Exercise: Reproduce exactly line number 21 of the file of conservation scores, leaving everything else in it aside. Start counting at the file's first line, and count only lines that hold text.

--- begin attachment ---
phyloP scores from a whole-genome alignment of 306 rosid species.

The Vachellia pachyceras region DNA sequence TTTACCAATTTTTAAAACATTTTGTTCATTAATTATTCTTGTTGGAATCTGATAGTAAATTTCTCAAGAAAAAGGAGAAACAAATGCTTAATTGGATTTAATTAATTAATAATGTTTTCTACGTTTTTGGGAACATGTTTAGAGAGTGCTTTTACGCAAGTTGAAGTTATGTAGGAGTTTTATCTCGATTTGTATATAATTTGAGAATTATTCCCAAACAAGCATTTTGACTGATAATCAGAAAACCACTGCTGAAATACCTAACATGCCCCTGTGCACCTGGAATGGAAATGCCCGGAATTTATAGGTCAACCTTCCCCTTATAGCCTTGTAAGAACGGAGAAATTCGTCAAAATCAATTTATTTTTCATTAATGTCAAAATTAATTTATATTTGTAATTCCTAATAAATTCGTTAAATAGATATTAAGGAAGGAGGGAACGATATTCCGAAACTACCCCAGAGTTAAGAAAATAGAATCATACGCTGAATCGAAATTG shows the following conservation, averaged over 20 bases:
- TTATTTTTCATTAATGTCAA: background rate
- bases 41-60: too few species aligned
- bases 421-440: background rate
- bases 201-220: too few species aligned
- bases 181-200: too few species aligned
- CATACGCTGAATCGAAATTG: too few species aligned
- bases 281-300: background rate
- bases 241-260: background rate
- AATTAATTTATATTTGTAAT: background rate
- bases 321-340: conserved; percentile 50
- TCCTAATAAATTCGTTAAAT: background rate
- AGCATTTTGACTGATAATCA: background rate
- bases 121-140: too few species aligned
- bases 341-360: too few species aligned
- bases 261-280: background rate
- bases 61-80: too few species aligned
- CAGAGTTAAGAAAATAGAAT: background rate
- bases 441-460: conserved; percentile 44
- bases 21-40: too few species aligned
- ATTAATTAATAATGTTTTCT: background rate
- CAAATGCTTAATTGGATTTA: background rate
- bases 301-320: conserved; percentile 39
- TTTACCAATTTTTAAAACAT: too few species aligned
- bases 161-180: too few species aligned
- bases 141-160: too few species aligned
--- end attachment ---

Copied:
- bases 21-40: too few species aligned